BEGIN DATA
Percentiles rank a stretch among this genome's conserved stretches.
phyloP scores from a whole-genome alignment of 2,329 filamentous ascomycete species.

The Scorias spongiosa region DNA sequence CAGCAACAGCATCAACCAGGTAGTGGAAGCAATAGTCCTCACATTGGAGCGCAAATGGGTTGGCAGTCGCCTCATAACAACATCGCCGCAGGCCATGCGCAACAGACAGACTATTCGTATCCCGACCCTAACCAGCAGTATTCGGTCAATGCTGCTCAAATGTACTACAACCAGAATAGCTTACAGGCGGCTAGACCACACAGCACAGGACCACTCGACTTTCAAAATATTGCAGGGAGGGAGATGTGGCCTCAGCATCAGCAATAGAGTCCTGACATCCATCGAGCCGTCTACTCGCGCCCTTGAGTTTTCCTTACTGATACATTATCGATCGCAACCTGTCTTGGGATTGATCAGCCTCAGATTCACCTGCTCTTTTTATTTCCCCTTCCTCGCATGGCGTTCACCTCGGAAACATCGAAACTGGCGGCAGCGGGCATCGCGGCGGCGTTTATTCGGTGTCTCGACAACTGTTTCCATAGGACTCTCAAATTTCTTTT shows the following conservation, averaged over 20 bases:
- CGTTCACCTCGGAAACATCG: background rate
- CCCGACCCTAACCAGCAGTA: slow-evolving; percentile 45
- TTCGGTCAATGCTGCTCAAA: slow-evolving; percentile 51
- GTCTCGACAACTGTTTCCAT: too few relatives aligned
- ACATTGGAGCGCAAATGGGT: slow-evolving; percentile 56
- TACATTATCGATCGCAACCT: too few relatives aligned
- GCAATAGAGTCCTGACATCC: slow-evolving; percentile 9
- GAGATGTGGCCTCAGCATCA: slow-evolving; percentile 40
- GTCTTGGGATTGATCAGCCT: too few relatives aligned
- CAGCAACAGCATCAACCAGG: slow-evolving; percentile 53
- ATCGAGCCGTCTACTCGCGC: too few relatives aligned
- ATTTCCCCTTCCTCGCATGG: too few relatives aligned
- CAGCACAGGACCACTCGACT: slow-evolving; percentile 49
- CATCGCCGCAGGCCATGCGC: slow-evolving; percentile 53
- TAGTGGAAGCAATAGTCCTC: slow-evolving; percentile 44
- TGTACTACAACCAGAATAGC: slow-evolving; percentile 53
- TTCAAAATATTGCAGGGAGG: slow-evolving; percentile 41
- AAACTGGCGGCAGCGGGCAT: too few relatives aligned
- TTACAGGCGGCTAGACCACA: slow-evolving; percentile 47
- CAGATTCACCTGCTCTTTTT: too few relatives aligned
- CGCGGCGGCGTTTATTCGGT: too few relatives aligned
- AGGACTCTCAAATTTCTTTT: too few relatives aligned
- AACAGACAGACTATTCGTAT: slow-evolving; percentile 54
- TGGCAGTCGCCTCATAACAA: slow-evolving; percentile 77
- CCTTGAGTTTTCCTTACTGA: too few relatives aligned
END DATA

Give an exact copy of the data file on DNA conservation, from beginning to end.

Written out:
Percentiles rank a stretch among this genome's conserved stretches.
phyloP scores from a whole-genome alignment of 2,329 filamentous ascomycete species.

The Scorias spongiosa region DNA sequence CAGCAACAGCATCAACCAGGTAGTGGAAGCAATAGTCCTCACATTGGAGCGCAAATGGGTTGGCAGTCGCCTCATAACAACATCGCCGCAGGCCATGCGCAACAGACAGACTATTCGTATCCCGACCCTAACCAGCAGTATTCGGTCAATGCTGCTCAAATGTACTACAACCAGAATAGCTTACAGGCGGCTAGACCACACAGCACAGGACCACTCGACTTTCAAAATATTGCAGGGAGGGAGATGTGGCCTCAGCATCAGCAATAGAGTCCTGACATCCATCGAGCCGTCTACTCGCGCCCTTGAGTTTTCCTTACTGATACATTATCGATCGCAACCTGTCTTGGGATTGATCAGCCTCAGATTCACCTGCTCTTTTTATTTCCCCTTCCTCGCATGGCGTTCACCTCGGAAACATCGAAACTGGCGGCAGCGGGCATCGCGGCGGCGTTTATTCGGTGTCTCGACAACTGTTTCCATAGGACTCTCAAATTTCTTTT shows the following conservation, averaged over 20 bases:
- CGTTCACCTCGGAAACATCG: background rate
- CCCGACCCTAACCAGCAGTA: slow-evolving; percentile 45
- TTCGGTCAATGCTGCTCAAA: slow-evolving; percentile 51
- GTCTCGACAACTGTTTCCAT: too few relatives aligned
- ACATTGGAGCGCAAATGGGT: slow-evolving; percentile 56
- TACATTATCGATCGCAACCT: too few relatives aligned
- GCAATAGAGTCCTGACATCC: slow-evolving; percentile 9
- GAGATGTGGCCTCAGCATCA: slow-evolving; percentile 40
- GTCTTGGGATTGATCAGCCT: too few relatives aligned
- CAGCAACAGCATCAACCAGG: slow-evolving; percentile 53
- ATCGAGCCGTCTACTCGCGC: too few relatives aligned
- ATTTCCCCTTCCTCGCATGG: too few relatives aligned
- CAGCACAGGACCACTCGACT: slow-evolving; percentile 49
- CATCGCCGCAGGCCATGCGC: slow-evolving; percentile 53
- TAGTGGAAGCAATAGTCCTC: slow-evolving; percentile 44
- TGTACTACAACCAGAATAGC: slow-evolving; percentile 53
- TTCAAAATATTGCAGGGAGG: slow-evolving; percentile 41
- AAACTGGCGGCAGCGGGCAT: too few relatives aligned
- TTACAGGCGGCTAGACCACA: slow-evolving; percentile 47
- CAGATTCACCTGCTCTTTTT: too few relatives aligned
- CGCGGCGGCGTTTATTCGGT: too few relatives aligned
- AGGACTCTCAAATTTCTTTT: too few relatives aligned
- AACAGACAGACTATTCGTAT: slow-evolving; percentile 54
- TGGCAGTCGCCTCATAACAA: slow-evolving; percentile 77
- CCTTGAGTTTTCCTTACTGA: too few relatives aligned